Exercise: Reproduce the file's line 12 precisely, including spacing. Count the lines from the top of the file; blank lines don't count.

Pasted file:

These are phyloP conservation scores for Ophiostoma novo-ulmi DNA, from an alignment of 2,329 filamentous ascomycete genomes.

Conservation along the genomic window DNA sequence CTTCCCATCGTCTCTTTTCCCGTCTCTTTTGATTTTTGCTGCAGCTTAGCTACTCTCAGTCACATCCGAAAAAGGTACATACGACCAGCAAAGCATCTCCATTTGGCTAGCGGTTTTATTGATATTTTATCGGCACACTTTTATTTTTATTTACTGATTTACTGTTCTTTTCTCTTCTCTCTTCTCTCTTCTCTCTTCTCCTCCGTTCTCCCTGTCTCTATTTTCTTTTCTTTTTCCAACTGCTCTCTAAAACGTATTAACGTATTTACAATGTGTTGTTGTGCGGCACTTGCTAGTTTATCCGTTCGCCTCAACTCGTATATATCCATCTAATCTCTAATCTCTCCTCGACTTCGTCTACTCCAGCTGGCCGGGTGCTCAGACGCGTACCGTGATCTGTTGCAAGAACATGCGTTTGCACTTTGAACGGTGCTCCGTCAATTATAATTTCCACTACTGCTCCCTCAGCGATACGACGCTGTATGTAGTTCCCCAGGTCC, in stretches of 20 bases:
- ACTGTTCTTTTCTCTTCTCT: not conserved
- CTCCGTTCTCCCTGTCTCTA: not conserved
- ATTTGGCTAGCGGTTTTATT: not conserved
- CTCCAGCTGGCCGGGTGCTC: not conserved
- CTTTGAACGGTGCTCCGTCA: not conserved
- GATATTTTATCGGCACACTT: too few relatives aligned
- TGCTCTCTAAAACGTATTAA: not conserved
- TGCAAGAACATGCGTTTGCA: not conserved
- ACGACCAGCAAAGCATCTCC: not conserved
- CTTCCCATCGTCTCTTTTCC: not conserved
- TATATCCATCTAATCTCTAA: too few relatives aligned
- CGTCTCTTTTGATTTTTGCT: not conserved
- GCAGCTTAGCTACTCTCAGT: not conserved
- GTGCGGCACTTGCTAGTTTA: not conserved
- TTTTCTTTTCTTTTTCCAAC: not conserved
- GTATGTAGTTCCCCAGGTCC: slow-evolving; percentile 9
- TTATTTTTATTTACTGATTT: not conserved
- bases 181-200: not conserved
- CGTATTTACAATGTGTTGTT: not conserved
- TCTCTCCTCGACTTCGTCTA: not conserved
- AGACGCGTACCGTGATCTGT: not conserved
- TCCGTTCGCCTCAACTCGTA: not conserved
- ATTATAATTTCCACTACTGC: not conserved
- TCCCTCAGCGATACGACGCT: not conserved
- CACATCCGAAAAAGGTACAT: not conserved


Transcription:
- CTTCCCATCGTCTCTTTTCC: not conserved